It's the height of folly to say this in the midst of our fleeting summer months, but I can't wait for Christmas.

-Allan, in August, filling his rumpot

It's been six months since I made the first layer of my rumpot using the early BC cherries and apricots.

Sitting in my coat closet, the mixture has gone through some profound transformations. It has lost the striking vibrancy it once had, and is now a uniform burgundy. The liquor has lost its clarity and is now murky with an exceptionally rich mouthfeel, verging on viscous.

It's delicious. The severity of the alcohol has been subdued, and the liquor is now surprisingly mellow.

The pot no longer exudes the delicate aromas that seduced me early in the summer. It now has a medicinal scent, strong of the boozy raspberries.

This morning was the first time I ate the fruit. On waffles with whipped cream, with an ounce of the liquor and black coffee. The fruits have combined to form one homogeneous flavour, so it matters little whether you spoon an apricot or a strawberry onto your plate. The fruit is extremely delicate, saturated with liquid.

A fantastic way to start the day, as long as you don't have to operate heavy machinery later in the morning.

Sunday, December 12, 2010

Mulled Wine

And she feeds you tea and oranges
That come all the way from China

I remember my dad telling me that when he was little he mostly got Christmas oranges (mandarins) and nuts in his stocking. When I was younger I thought that was unspeakably lame. I now realize that oranges would have been a novelty at any time of year, but to have such a sweet fruit in the dead of winter was truly a luxury.

I've been trying to cultivate a deeper respect for food we bring from afar. Given the season, I've been rekindling the ancient occidental obsession with oriental spices. To that end, I'd like to share a story from Herodotus:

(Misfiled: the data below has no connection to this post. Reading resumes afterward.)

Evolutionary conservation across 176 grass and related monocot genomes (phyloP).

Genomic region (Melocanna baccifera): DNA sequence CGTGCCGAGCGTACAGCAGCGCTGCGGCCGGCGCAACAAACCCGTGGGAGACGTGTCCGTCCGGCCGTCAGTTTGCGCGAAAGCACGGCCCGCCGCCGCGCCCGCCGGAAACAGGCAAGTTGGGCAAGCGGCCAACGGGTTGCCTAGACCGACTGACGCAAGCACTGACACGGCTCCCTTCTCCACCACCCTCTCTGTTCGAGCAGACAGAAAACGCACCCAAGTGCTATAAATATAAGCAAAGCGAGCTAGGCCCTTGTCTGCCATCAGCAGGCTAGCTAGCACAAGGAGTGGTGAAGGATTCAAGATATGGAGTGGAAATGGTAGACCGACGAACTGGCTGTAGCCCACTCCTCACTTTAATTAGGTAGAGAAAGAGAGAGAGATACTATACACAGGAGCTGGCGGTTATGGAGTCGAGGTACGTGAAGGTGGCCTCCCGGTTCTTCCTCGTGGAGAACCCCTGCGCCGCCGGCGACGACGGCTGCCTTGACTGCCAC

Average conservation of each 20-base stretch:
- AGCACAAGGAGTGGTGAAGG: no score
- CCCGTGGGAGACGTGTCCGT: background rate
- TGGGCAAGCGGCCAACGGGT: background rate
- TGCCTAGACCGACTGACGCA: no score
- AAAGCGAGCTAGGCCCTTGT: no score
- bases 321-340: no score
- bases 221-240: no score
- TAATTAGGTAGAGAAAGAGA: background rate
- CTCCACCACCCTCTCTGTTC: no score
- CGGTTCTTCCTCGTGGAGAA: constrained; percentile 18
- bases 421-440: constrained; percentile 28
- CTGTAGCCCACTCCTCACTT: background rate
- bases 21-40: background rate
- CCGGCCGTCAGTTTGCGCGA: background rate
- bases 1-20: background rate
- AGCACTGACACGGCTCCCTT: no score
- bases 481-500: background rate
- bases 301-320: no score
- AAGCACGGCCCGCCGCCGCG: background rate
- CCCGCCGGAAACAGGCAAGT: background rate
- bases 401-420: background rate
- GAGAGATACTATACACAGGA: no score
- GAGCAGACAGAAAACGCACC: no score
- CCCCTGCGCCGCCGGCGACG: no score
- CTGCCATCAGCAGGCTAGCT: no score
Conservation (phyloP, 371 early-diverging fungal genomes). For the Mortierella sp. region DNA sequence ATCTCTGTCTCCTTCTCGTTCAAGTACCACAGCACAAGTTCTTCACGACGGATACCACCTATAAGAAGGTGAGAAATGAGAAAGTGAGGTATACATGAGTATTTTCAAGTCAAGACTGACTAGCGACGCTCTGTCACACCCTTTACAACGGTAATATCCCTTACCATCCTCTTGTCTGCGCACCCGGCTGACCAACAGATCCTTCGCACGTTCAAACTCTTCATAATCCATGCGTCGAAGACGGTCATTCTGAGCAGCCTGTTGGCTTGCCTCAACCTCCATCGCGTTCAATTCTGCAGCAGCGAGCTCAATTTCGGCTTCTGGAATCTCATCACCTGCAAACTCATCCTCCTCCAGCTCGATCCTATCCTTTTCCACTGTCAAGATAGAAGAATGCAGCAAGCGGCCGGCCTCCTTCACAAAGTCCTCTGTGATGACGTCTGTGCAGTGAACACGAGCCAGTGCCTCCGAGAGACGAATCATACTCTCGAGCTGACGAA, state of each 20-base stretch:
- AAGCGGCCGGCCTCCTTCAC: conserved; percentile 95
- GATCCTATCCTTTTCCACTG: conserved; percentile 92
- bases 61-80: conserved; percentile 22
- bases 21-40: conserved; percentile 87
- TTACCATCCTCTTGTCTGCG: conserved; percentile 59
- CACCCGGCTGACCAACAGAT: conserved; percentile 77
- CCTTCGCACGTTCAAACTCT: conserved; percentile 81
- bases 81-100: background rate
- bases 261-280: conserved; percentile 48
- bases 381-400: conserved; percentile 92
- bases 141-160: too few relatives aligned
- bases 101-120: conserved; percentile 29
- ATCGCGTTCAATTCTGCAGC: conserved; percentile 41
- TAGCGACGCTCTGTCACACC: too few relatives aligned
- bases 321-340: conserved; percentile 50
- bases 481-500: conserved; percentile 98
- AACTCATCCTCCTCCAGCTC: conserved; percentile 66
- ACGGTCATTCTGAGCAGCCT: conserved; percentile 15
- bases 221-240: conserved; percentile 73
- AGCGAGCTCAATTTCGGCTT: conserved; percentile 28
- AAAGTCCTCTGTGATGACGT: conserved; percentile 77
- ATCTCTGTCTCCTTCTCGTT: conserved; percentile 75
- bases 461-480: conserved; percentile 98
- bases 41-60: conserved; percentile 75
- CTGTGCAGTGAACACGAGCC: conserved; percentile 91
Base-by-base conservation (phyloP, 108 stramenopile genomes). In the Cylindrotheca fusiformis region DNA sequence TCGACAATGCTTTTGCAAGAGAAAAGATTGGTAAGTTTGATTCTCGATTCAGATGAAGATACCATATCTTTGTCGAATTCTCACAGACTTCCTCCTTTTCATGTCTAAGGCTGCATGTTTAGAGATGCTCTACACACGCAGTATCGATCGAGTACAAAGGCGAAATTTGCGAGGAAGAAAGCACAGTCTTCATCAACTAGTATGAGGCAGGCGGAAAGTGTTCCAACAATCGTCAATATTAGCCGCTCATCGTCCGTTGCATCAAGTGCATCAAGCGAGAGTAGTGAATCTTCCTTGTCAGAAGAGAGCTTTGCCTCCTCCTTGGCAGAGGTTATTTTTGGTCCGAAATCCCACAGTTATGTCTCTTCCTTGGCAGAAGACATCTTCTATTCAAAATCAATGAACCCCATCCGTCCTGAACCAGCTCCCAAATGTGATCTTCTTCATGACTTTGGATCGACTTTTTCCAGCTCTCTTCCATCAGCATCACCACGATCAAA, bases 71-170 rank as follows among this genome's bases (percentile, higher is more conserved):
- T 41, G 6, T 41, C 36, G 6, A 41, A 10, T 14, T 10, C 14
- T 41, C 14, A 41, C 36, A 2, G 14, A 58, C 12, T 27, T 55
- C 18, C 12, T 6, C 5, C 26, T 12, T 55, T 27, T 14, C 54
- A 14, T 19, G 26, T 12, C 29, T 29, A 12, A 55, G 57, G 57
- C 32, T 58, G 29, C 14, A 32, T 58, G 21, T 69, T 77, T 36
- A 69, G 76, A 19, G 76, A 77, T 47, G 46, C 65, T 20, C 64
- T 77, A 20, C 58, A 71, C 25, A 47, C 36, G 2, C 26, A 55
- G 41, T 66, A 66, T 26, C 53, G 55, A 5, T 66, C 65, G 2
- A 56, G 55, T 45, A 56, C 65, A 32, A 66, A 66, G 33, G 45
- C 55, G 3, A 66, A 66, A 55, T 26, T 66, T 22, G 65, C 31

What they say is that the dry sticks, which we have learnt from the Phoenicians to call cinnamon, are brought by large birds, which carry them to their nests, made of mud, on mountain precipices, which no man can climb, and that the method the Arabians have invented for getting hold of them is to cut up the bodies of dead oxen, or donkeys, or other animals into very large joints, which they carry to the spot in question and leave on the ground near the nests. They then retire to a safe distance and the birds fly down and carry off the joints of meat to their nests, which, not being strong enough to bear the weight, break and fall to the ground. Then the men come along and pick up the cinnamon, which is subsequently exported to other countries.

Bearing in mind the countless oxen and donkeys that gave their lives so that I might have cinnamon, I prepared mulled wine.

It is imperative to steep only fresh, whole spices in the wine. Don't use old, powdered spices as they make for a gritty and revolting drink.

Put red wine on low heat. Sweeten to taste with honey, maybe one part honey to ten parts wine, by volume. Add the whole spices. To me, star anise, cinnamon, and cloves are essential. Black peppercorns and orange zest play worthy supporting roles. After zesting, I also squeeze the orange's juice into the wine.

In an attempt to preserve as much of the alcohol as I can, I heat the mixture on low for a few hours. Afterwards you can strain out the spices and hold the wine on the burner.